In 1881, John D. Rockefeller gave away $61,000 of his mounting fortune to charity. Three years later, his annual contributions had just about doubled, to $119,000. On a slightly grander scale, Bill Gates has made a similar leap of philanthropic faith, but not all the recently-made-rich have joined him.
Individual annual charitable giving could triple in this country--from about $110 billion to $350 billion--without diminishing net worth, according to a report by Newtithing Group, a philanthropic research organization.
But more donations could mean fewer dollars for Uncle Sam. Because most giving is tax-deductible and much of charity comes from those in top brackets who are donating stock that has greatly grown in value, an extra $240 billion in charity might mean upward of $100 billion less in annual revenue for the $1.7 trillion federal budget. On the other hand, to the extent that philanthropies fill in gaps in the federal social safety net, giving eases government's burden.
Take, for instance, the Gates Foundation's most prominent cause, a $1 billion college scholarship program for minority students. To some observers, Gates is filling a vital role--quickly.
"This guy has come out of the box in the space of 18 months and made some big and good decisions," says H. Peter Karoff, founder and president of the Philanthropic Initiative Inc., a Boston-based organization that advises corporations and individuals on giving. "The big thing about Gates is not the dollars . . . [it] is the unbelievable speed as to his decision-making."
But not all the newly rich share this philanthropic decisiveness, despite the favorable tax consequences. That's partly due to how quickly some Americans have become wealthy, according to Karoff.
"There is a real disconnect between the amount people have and the ability to integrate it into their life," Karoff says. "It happens so fast; I've had a couple of hundred people say to me, 'I never thought I'd have that much.' "
To be sure, the numbers are increasing, even among those givers not quite in Gates's league.
Arthur C. Frantzreb has spent 50 years in fund-raising and philanthropy, meticulously collecting data on giving as part of his work. His figures, culled from several publications, show that in 1994, 528 people in this country gave grants of more than $1 million each to individual institutions; by 1998, that number had almost tripled, to nearly 1,500.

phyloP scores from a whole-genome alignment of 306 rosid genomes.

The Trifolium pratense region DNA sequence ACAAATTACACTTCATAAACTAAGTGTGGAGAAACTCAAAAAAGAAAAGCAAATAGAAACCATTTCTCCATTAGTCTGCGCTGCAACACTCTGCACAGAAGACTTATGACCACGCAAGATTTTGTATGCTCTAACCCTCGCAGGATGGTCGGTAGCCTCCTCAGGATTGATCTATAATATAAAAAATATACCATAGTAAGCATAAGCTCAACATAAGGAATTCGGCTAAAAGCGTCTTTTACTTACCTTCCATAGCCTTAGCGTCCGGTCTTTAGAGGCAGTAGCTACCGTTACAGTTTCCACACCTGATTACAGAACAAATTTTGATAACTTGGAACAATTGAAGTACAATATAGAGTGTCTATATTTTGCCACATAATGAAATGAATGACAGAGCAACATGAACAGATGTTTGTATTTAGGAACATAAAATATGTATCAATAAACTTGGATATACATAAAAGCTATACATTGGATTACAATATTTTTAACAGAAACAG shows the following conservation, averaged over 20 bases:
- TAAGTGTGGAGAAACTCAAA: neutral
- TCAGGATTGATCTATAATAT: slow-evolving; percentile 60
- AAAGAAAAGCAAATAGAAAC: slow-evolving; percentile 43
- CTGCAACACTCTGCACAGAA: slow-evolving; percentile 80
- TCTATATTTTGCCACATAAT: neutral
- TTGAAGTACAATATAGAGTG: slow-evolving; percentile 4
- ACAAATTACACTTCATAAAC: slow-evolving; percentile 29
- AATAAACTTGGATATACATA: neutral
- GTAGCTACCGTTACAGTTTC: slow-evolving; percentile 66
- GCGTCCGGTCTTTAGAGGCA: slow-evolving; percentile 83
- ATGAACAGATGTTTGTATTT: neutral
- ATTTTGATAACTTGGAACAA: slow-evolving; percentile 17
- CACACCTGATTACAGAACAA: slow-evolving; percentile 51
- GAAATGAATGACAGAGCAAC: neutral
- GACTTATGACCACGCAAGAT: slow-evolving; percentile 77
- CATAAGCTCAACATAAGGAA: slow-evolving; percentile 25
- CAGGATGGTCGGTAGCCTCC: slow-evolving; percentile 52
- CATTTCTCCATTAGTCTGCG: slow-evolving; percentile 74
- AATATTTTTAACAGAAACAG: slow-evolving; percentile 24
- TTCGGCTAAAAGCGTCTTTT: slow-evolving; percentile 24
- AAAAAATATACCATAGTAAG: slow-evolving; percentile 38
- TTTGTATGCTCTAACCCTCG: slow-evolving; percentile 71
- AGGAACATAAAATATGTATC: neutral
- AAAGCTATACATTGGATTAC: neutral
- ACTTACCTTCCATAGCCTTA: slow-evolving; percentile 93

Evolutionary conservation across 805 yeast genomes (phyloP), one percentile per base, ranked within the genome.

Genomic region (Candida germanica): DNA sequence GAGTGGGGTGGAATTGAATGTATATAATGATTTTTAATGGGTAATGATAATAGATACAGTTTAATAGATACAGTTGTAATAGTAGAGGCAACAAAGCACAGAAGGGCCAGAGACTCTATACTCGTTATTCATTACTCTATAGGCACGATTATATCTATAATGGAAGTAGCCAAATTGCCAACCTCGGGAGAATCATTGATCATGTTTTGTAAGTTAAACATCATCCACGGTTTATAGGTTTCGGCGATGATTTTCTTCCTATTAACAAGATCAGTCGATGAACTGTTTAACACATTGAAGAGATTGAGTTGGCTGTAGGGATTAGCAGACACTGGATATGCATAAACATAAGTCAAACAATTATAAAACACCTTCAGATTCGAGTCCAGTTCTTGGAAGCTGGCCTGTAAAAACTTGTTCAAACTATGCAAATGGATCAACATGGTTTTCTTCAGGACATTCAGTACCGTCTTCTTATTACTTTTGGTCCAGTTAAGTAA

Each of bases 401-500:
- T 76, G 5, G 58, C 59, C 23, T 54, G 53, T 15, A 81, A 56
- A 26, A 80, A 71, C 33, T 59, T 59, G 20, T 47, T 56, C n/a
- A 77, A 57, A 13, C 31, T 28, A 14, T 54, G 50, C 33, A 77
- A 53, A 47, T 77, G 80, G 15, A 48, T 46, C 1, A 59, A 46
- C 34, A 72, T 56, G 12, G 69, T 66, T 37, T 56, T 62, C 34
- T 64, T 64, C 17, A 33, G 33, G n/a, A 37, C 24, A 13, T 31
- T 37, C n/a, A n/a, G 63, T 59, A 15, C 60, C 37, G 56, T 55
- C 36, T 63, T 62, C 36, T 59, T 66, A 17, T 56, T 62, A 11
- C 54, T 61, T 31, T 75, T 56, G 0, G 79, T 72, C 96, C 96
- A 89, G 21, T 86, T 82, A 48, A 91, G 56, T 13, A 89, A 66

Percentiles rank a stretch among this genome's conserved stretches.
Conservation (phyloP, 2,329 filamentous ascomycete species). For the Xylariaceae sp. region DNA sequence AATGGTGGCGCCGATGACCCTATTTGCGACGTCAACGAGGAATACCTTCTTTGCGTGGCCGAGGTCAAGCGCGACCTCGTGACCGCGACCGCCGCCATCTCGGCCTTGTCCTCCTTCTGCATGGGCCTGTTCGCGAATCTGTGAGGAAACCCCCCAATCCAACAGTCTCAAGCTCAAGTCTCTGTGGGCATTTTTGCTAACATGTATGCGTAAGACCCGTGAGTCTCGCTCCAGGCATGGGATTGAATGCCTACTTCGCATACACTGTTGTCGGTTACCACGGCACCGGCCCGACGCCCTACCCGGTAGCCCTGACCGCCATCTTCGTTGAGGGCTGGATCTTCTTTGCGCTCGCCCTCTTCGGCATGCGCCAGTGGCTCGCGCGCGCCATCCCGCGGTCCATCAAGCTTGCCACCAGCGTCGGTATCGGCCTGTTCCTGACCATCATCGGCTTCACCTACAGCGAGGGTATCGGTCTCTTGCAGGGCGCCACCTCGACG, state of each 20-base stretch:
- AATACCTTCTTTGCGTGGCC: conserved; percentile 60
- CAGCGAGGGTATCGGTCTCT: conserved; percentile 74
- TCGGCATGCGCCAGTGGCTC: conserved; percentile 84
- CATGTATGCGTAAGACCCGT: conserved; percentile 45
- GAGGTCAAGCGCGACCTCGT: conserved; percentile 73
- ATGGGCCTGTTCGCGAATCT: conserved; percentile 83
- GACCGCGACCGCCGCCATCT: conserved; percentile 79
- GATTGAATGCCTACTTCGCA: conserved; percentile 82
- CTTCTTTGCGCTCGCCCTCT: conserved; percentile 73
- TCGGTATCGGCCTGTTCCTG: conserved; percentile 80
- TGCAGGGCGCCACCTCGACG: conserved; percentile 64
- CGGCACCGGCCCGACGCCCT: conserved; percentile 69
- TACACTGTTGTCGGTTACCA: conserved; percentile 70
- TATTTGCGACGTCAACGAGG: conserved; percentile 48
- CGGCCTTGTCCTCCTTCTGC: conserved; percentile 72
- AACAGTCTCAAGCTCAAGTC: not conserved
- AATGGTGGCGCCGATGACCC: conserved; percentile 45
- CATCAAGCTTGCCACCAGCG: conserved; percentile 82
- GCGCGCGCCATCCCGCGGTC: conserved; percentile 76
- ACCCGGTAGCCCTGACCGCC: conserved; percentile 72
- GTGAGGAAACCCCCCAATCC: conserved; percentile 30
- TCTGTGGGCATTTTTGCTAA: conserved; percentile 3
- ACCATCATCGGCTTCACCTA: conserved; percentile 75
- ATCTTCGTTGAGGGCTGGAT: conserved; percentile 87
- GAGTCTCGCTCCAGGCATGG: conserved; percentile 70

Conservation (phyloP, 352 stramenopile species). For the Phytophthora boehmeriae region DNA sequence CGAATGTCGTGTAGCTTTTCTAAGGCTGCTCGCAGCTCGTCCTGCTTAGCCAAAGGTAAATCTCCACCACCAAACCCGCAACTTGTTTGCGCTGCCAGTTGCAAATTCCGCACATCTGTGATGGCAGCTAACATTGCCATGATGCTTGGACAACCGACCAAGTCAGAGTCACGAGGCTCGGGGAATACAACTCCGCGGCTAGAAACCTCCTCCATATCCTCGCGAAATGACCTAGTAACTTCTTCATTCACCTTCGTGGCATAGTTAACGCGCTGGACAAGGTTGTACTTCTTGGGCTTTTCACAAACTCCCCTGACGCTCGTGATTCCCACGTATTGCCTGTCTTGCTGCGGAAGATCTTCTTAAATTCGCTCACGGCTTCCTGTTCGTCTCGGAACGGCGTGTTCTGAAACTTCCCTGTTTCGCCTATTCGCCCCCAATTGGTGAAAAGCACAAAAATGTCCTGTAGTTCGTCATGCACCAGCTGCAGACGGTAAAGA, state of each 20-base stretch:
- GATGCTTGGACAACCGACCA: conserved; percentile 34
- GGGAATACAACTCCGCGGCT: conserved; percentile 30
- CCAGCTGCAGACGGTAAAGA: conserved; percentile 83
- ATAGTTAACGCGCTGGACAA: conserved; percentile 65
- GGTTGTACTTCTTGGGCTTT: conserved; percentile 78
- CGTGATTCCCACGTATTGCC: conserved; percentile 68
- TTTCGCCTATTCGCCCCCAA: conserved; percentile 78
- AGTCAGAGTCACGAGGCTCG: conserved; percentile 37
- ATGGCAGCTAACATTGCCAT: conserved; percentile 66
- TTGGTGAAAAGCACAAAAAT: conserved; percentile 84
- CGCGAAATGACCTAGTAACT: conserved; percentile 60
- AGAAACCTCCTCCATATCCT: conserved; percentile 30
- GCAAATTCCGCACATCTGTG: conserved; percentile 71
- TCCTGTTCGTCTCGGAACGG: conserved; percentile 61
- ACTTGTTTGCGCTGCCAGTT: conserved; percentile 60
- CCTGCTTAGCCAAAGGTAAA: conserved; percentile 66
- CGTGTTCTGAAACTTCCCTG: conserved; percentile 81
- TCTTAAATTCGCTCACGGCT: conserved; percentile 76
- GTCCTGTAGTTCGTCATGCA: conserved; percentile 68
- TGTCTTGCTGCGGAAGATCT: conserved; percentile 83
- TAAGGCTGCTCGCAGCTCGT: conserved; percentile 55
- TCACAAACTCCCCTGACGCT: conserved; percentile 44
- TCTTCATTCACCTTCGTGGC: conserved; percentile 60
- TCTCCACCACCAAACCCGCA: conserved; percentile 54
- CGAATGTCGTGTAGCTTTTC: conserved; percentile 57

But Frantzreb believes that Newtithing's figures for potential giving are too modest.
"It's embarrassing," says Frantzreb, a McLean resident who has counseled several universities, arts councils and other nonprofit groups. "We could be doing much, much more."
Karoff tells of a conversation with a 35-year-old America Online employee who has $18 million in stock options and wants to give, yet hasn't paid off her student loans. "I think what [quick wealth] creates is a 'permission-to-give' problem--not really believing it and not being used to the numbers."
The tax consequences could motivate those anguishing about how to make their money socially useful. For the very wealthy, parts of their estates are taxed at more than 50 percent at death.
In the Gates age, whether a competitive urge and the tax rewards will spur others to give remains uncertain, although Frantzreb's experience shows that "generous endowments inspire even more generous endowments." It was, after all, another businessman-philanthropist and potential tax-saver, Ted Turner, in vowing $1 billion for the United Nations a couple of years ago, who tossed the gauntlet at Gates to be more charitable.
The Changing Outlook on Estates
While the potential for present-day giving may be undertapped, the future looks bright, according to a new study.
A report by two Boston College researchers quadruples--from $10 trillion to at least $41 trillion--long-held estimates on the amount of wealth that older Americans will leave in their estates in the next 50 years.
John J. Havens and Paul G. Schervish say that of the $41 trillion, $6 trillion would go toward charity, or about $4.5 trillion more than would be given away using the $10 trillion figure. The calculations assume a continued rate of about 15 percent of charitable donations from estates.
"If . . . wealth holders increasingly pursue and are encouraged to pursue philanthropy-oriented, tax-abatement estate planning," they say, "the proportion of the forthcoming wealth transfer going to charity is likely to burgeon beyond what we project."
The total of $41 trillion counts on a 2 percent real growth rate; a 4 percent rate would yield $136 trillion, the authors say.
Even using the conservative figures, however, the authors acknowledge that some of their assumptions "are hotly debated in economics and finance circles." Also, the way individuals parcel out their bequests could dramatically change, they say.
Kent Allen's e-mail address is firstname.lastname@example.org